An Interview with Soman Chainani – All By My Shelf
It doesn’t matter what age you write for, writers will always debate whether it’s better to be a plotter or a pantser. A plotter is someone who outlines their novel completely before beginning to write it (sometimes overly so); a pantser is someone who “writes by the seat of their pants,” completely winging their novel.
Personally, I like a bit of both. A general outline is a great place to start so that as I begin to write by the seat of my pants, I have some kind of direction.
I consider the following while I begin exploring a new work.
- What is the average day in the life of the main character? How can I make it busy?
- What does the main character want and what needs to happen for them to achieve their goal?
- What, according to the main character, is the worst possible outcome?
- What would keep them from answering the call to adventure?
- What or who will get in the way of their goal?
- How much time do they have?
- What does total loss look like and who or what remains afterwards?
After answering these questions, it’s easier to draft an outline of a story.
A great resource for outlining your novel, whether in depth or lightly, is the Blake Snyder Beat Sheet from Save The Cat!.
- Opening Image: Set the mood, tone, and scope of the story.
- Theme: a secondary character poses a question/statement that is the theme of the piece (can be a challenge to the main character)
- Set-Up: introduce characters who are involved with your main plot and character tics to be echoes later in the story.
- Catalyst: the life changing event that shatters the main characters average day.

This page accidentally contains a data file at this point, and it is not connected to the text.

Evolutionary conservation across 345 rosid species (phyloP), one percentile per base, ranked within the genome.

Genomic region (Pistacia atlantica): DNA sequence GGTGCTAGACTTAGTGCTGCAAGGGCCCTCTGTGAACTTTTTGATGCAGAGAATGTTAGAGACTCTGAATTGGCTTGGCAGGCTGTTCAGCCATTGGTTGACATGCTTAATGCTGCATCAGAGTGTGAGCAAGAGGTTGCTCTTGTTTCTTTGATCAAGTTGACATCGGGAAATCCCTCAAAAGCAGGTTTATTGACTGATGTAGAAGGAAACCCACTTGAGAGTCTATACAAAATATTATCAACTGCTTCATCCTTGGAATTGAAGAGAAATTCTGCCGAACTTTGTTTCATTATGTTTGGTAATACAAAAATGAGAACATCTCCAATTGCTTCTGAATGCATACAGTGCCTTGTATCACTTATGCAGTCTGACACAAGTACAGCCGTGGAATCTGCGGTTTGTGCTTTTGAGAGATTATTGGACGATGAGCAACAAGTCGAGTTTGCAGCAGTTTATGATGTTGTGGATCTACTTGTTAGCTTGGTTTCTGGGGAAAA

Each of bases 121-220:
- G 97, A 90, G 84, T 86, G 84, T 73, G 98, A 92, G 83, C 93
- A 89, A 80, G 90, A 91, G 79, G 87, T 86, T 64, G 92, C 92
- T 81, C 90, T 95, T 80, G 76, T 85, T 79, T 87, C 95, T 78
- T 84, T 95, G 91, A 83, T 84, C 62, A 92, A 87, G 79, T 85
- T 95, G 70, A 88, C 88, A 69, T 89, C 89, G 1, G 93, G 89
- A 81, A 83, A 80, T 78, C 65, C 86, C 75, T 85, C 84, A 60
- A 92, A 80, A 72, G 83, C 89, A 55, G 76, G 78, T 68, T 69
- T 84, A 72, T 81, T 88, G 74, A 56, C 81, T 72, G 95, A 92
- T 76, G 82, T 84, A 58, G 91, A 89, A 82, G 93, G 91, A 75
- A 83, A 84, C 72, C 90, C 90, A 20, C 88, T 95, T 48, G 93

- Debate: your main character makes a choice; the point of no return.
- Act II: the playing field has changed, the rules that the main character thought they were playing by are out the window and adjustments must be made.
- Secondary plot: something that distracts us from the main plot and eases tension.
- Fun & Games: the heart of the story.
- Midpoint: the threshold between the first and second half of the story. Fun and games are over now.
- Bad Guys Close In: the villains send in their worst and the main character’s plan and supports begin to unravel.
- All Is Lost: no hope can be found here, this is often a false defeat.
- Black Moment: the main character has lost everything and makes a second choice.
- Act III: The main and secondary plots collide to form the solution.
- Finale: The bad guys are defeated in ascending order until the last one is toppled.
- Final Image: the opposite of the opening image, showing how much has changed.
Originally posted on July 8, 2021 @ 12:00 pm